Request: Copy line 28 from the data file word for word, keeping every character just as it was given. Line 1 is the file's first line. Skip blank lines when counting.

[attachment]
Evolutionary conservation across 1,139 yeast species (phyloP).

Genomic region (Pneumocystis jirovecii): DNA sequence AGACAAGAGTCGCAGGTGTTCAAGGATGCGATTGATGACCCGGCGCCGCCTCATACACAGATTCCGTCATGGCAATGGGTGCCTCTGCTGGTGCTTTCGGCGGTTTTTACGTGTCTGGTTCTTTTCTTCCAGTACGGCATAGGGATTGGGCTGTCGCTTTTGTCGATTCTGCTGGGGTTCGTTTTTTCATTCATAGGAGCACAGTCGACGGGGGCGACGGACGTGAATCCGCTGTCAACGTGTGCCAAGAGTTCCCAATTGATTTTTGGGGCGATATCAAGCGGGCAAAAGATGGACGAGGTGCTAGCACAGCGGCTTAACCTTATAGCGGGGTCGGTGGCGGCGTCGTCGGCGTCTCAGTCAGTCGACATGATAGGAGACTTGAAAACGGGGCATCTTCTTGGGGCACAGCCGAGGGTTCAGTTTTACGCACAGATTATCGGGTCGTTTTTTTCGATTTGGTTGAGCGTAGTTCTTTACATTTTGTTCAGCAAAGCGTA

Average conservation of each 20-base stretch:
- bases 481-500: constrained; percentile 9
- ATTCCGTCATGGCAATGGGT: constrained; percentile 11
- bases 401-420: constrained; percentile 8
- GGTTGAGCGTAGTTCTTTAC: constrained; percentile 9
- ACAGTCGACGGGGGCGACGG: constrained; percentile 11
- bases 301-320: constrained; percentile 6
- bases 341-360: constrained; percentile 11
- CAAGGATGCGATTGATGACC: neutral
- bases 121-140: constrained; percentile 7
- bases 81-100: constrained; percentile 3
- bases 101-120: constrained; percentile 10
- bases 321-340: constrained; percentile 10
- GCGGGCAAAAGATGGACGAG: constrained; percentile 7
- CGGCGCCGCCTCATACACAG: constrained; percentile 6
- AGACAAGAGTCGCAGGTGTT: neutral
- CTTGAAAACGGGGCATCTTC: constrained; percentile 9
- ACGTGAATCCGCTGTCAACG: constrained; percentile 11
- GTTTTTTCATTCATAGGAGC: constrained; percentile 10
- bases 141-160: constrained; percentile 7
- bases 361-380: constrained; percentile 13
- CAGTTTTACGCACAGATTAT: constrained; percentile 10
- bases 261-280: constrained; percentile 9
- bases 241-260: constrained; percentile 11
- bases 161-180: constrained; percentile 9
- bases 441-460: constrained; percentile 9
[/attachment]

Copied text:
- bases 441-460: constrained; percentile 9